LONDON – When designer Clary Salandy pushes open the kitchen door of a nondescript community center in west London, her visitors stop in amazement at what they find.
A dozen orange and brown giraffe heads with top hats and flowing eyelashes smile in a neat row on the commercial stove, while a pair of zebras peer out from a corner by the fridge.
That sense of surprise is exactly what Salandy hopes people will experience on Sunday, when the giraffes and zebras join a troupe of dancing elephants and flamingos outside Buckingham Palace, as part of the pageant that will conclude four days of celebration. Meanwhile, the plastic foam animals stay sealed for safe storage in the kitchen.
Salandy and her team at Mahogany Carnival Arts want their playful reinterpretation of the environment where the boys arelearned in 1952 during a wildlife expedition in Kenya that she was queen to inspire a sense of fun and imagination in a nation recovering from the coronavirus pandemic.
In short, they want to arouse joy.
“When you see it, you should be like, ‘Wow! You know, that’s amazing!” Salandy said. “We will lift people out of COVID and bring them forward when they are done. People should feel safe that life is returning and that we will move forward and back to enjoy our lives.”
This message will be delivered by a group of 250 artists and performers from the African-Caribbean community, which has been particularly hard hit by the pandemic and is now being pressured by the cost of living crisis.
But the performers want to reach everyone with a presentation that celebrates the diversity of Britain and the Commonwealth.
Children will become swans, the elderly will whiz around in mobility scooters decorated as flamingos and dancers will bring the giraffes and zebras to life, perhaps even to blend in with the crowd.
Another group of dancers will unite to form the Queen’s Coronation Robe, a purple and white fabric woven with symbols of all major faiths and allusions to all 54 nations of the Commonwealth.
The dances and costumes – truly wearable sculptures – grow out of the traditions of Carnaval as celebrated in the Caribbean. This legacy inspired the Notting Hill Carnival, a celebration of Caribbean culture that has grown into Europe’s largest street festival. The end of the summer festival has been canceled for the past two years due to the pandemic.
Artist Carl Gabriel, who works with Mahogany, is putting the finishing touches on an 85 kilogram (nearly 200 pound) bust of the Queen, complete with crown and diamond necklace, which will form the centerpiece of the performance. On its base it is four meters high.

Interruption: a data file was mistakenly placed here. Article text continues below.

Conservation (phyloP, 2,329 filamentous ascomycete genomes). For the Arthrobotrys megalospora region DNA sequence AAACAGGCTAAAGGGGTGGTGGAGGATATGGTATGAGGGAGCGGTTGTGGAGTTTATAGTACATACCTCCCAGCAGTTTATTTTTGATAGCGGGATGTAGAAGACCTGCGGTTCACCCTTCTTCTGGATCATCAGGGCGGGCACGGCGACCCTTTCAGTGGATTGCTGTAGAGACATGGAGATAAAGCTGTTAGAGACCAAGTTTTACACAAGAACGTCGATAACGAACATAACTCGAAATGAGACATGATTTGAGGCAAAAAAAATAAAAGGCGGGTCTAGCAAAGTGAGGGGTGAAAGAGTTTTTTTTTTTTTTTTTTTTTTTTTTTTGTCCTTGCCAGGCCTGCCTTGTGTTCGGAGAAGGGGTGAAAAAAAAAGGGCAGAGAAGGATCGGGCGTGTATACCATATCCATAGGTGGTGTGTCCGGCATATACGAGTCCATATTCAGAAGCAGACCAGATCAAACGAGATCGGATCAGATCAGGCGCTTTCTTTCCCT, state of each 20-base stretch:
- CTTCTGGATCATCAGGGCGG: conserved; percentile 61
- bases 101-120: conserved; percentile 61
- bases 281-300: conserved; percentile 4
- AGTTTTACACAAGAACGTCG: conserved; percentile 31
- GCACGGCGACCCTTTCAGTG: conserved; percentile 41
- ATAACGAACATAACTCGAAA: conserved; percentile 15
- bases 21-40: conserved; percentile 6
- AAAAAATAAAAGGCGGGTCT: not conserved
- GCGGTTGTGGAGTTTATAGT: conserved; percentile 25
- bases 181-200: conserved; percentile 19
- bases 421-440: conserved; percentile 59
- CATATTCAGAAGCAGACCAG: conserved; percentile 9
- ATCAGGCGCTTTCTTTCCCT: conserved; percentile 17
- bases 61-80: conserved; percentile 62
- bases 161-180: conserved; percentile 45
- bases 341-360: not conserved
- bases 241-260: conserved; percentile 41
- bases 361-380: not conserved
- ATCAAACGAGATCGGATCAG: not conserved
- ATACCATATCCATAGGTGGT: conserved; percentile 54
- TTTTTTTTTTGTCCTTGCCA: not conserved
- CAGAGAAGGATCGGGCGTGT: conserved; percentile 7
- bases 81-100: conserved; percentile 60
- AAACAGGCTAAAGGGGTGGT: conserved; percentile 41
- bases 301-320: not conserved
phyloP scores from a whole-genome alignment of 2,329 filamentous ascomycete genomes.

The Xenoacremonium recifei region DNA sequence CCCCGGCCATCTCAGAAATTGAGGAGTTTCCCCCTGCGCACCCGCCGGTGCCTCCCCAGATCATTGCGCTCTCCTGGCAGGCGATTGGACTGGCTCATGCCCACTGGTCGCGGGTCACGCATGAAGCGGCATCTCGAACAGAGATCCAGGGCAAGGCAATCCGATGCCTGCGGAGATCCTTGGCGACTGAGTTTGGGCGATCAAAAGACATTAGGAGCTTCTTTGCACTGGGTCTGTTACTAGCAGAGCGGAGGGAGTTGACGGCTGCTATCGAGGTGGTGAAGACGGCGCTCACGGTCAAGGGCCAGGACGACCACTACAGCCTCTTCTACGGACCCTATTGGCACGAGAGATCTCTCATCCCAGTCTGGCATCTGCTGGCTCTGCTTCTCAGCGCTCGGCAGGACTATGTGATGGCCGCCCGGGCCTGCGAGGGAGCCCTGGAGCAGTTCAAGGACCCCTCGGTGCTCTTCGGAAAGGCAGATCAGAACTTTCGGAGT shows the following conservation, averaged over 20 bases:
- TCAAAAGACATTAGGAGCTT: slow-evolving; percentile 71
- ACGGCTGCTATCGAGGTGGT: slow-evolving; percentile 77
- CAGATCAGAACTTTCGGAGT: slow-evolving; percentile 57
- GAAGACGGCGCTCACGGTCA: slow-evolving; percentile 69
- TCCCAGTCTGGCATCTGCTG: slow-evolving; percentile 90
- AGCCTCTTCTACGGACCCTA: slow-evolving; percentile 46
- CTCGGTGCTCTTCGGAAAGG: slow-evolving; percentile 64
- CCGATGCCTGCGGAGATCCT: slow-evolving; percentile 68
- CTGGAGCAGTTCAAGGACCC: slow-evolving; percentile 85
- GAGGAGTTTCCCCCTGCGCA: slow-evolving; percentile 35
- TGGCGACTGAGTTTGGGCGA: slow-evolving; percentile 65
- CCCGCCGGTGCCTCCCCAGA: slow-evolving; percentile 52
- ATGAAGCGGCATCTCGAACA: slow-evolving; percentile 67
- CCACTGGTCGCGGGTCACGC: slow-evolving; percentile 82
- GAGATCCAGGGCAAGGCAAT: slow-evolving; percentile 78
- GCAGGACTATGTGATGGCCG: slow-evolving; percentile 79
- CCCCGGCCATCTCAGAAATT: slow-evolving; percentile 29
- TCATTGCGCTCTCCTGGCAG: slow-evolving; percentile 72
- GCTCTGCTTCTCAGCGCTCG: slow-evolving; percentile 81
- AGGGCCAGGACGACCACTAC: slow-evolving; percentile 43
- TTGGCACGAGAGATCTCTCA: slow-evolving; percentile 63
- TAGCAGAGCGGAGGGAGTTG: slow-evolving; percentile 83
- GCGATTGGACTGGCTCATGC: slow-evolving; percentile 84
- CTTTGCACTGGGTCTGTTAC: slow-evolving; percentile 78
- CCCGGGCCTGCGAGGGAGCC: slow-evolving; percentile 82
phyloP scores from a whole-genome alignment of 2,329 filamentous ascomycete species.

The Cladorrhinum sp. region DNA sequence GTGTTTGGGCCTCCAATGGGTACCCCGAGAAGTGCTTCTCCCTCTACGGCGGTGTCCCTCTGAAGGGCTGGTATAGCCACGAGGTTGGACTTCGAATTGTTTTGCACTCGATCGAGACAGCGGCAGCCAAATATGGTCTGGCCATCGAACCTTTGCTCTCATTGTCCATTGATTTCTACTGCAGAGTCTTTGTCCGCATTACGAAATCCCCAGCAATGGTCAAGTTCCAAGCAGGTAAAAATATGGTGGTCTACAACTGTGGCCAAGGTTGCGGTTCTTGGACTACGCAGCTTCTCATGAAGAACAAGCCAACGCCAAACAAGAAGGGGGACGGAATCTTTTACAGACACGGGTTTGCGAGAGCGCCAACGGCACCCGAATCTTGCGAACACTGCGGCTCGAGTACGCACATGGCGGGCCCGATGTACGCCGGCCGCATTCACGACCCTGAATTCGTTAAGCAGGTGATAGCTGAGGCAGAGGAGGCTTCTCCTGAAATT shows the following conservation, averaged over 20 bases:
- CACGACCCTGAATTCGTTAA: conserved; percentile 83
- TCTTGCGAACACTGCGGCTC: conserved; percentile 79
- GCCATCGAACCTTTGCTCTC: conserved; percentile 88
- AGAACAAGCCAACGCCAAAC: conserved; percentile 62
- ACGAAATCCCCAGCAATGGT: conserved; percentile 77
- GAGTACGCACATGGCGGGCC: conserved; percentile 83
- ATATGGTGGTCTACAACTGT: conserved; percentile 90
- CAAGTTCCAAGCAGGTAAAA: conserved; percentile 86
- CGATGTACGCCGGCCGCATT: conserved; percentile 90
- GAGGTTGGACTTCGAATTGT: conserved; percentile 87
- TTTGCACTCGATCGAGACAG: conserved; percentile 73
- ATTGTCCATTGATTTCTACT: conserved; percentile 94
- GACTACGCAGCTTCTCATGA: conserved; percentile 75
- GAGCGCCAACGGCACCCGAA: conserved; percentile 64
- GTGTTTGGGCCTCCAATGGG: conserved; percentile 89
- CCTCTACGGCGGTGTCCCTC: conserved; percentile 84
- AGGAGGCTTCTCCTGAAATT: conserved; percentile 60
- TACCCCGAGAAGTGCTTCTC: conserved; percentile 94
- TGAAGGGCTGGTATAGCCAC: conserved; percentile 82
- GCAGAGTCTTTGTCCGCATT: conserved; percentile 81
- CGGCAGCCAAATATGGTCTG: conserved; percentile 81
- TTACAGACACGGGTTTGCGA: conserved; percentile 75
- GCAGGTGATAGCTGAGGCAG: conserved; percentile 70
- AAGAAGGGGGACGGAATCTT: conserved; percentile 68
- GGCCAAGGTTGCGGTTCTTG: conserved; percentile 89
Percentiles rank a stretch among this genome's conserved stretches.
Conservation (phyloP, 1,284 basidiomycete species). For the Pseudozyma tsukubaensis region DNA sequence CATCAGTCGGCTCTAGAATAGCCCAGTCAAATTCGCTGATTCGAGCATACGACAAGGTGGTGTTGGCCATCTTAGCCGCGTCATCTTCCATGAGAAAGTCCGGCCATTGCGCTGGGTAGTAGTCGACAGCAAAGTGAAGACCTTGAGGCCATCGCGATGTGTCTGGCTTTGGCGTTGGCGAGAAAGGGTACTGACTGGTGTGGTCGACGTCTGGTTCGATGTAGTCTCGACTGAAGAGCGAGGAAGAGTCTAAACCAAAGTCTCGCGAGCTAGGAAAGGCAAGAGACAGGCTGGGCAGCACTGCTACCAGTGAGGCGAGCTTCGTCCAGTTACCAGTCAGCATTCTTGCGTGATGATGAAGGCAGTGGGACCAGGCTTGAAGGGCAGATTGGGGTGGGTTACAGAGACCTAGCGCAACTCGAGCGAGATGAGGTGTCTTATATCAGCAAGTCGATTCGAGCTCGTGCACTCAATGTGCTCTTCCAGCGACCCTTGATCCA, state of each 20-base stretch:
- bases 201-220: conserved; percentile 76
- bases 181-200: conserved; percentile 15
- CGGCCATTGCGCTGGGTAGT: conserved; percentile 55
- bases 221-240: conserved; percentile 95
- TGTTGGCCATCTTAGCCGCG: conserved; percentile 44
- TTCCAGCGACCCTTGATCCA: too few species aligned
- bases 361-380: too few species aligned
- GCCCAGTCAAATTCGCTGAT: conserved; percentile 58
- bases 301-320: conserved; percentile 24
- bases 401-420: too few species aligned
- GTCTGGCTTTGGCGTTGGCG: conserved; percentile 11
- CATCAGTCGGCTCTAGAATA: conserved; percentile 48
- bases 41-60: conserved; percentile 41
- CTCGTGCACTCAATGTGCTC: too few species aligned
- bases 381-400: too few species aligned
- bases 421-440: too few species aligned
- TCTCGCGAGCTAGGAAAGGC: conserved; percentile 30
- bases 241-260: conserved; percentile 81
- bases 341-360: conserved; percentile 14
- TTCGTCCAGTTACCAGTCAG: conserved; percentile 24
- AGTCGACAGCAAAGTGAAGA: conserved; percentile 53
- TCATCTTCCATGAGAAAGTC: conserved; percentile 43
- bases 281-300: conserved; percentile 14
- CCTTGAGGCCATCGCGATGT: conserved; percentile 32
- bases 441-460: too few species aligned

Gabriel spent months building the sculpture using the traditional technique of wire bending along with his own innovations. Created by carefully bending pieces of wire around a metal frame with an assortment of tongs and hammers, the nearly finished work resembles a giant macrame project. After donning goggles and a leather apron in his London studio, he said he wanted the work to matter to the Queen – and many others.
“I feel like a lot of people are suffering,” Gabriel said. “The least I can do is bring some joy to those who have gone through a tough time by showing them the work.”
At its core, the performance is a celebration of the Queen’s 70th service anniversary, said Nicola Cummings, a costume designer and teacher at Queen’s Park Community School, which works with 24 young dancers. The Queen is the focus.
“Every visit she’s ever had, every time she’s come out, she’s always represented the country at its best. We’ve never seen her unkempt,” Cummings said. “For that alone we have to give something back. Here we are. We show her our best.”
But the performance also carries a message of rejuvenation.
The community of Mahogany was an epicenter of the first outbreak of COVID-19, and months of preparation for the anniversary have given a boost to artists, many of whom have lost family members during the pandemic.
Just as the Queen of the Nation vowed at the height of the pandemic that people would see their friends and families again, the performers are celebrating the ability to dance again as part of a community – a group that is now even closer than before.
Cummings will think of her father, who was also involved in carnivals. He died of COVID-19 last year.
“I feel like I represent him in a way,” she said, unable to hold back tears. “It’s almost like a tribute to him.”